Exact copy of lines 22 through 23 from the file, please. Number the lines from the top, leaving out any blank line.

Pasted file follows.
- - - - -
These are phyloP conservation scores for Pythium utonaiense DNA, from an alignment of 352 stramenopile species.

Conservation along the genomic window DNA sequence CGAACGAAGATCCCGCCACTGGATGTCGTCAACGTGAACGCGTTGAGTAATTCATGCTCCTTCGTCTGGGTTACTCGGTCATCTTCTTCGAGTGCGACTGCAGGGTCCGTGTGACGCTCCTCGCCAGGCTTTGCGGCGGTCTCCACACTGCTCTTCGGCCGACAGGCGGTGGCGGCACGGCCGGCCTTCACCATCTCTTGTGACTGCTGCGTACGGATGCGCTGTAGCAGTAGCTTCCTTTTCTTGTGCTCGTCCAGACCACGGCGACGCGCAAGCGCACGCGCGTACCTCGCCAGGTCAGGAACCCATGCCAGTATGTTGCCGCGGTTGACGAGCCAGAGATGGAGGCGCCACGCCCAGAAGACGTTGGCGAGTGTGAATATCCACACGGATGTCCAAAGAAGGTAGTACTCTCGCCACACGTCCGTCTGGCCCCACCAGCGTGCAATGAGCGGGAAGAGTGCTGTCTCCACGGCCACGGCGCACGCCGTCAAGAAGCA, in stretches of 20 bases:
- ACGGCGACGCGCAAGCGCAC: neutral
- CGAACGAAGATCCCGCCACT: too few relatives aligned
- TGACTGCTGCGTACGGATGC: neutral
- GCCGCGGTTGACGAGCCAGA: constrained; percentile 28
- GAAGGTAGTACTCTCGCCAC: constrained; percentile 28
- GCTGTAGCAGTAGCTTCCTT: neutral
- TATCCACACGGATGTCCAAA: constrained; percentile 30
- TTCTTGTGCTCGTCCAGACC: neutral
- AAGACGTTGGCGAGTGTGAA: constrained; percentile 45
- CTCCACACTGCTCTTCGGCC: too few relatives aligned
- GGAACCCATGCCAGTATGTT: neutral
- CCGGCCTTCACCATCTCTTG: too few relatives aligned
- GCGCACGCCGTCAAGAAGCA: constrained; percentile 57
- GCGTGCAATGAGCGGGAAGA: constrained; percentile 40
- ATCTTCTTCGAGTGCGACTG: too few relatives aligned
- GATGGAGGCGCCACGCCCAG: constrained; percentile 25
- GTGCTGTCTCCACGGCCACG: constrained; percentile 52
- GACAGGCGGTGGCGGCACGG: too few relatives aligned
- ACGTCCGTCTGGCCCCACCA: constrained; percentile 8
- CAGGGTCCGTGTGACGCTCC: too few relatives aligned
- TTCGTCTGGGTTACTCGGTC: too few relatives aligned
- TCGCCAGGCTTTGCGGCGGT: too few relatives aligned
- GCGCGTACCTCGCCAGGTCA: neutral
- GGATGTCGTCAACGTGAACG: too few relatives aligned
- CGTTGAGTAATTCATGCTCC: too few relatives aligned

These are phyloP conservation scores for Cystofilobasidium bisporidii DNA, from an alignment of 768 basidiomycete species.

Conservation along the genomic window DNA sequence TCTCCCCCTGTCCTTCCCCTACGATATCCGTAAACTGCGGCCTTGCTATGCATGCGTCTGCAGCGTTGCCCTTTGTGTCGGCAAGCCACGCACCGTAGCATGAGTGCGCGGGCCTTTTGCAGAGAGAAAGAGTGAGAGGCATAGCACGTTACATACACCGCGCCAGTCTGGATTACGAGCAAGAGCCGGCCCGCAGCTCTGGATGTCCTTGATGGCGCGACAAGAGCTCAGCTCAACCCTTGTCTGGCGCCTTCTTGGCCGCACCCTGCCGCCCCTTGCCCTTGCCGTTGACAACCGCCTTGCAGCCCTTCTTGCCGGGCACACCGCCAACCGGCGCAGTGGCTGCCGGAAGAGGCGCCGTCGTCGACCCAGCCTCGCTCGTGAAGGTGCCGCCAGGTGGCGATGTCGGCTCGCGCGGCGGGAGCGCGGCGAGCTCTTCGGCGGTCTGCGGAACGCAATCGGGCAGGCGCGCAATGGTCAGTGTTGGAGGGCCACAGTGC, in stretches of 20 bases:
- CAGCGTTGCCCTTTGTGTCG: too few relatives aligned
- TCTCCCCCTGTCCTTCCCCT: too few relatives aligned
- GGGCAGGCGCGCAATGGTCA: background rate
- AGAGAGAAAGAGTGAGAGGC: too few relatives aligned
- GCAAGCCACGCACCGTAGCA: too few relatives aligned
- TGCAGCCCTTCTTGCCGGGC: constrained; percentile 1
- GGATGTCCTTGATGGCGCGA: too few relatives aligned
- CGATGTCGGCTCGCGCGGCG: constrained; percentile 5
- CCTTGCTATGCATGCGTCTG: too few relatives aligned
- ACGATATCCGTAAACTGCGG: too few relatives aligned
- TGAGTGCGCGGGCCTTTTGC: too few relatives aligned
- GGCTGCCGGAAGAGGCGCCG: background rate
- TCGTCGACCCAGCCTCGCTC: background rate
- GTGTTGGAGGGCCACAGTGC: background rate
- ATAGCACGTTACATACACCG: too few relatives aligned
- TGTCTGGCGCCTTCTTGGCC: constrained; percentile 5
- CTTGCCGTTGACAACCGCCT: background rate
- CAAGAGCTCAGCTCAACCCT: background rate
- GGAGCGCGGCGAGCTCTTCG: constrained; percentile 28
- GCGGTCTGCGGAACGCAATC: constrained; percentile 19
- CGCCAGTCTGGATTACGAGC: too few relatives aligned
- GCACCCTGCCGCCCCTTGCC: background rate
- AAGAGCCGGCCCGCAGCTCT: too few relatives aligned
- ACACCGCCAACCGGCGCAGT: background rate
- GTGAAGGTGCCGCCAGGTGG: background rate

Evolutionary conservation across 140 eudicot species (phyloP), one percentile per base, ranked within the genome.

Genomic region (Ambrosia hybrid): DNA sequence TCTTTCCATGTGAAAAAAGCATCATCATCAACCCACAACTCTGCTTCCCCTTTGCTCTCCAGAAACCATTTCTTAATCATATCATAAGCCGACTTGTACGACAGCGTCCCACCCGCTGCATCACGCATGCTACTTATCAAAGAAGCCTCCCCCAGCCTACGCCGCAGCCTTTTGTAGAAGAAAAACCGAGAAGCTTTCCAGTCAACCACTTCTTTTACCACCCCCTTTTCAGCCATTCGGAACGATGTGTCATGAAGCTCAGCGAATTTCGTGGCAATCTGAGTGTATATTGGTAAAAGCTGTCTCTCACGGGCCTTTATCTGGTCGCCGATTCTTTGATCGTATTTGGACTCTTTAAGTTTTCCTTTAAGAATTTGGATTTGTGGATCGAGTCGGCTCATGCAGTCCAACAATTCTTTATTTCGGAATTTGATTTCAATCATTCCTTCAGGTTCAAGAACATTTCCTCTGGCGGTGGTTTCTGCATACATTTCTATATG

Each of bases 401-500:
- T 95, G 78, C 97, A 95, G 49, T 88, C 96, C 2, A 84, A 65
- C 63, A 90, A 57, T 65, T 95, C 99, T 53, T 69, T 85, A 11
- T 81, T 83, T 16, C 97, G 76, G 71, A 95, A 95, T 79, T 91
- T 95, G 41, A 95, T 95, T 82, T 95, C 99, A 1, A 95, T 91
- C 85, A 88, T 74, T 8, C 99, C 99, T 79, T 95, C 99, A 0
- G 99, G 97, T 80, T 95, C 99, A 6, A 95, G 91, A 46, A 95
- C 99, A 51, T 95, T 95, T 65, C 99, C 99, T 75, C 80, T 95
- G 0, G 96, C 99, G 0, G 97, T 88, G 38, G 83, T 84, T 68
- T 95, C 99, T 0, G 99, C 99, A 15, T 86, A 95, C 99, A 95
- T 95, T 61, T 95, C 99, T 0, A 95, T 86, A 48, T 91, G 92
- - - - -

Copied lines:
- CAGGGTCCGTGTGACGCTCC: too few relatives aligned
- TTCGTCTGGGTTACTCGGTC: too few relatives aligned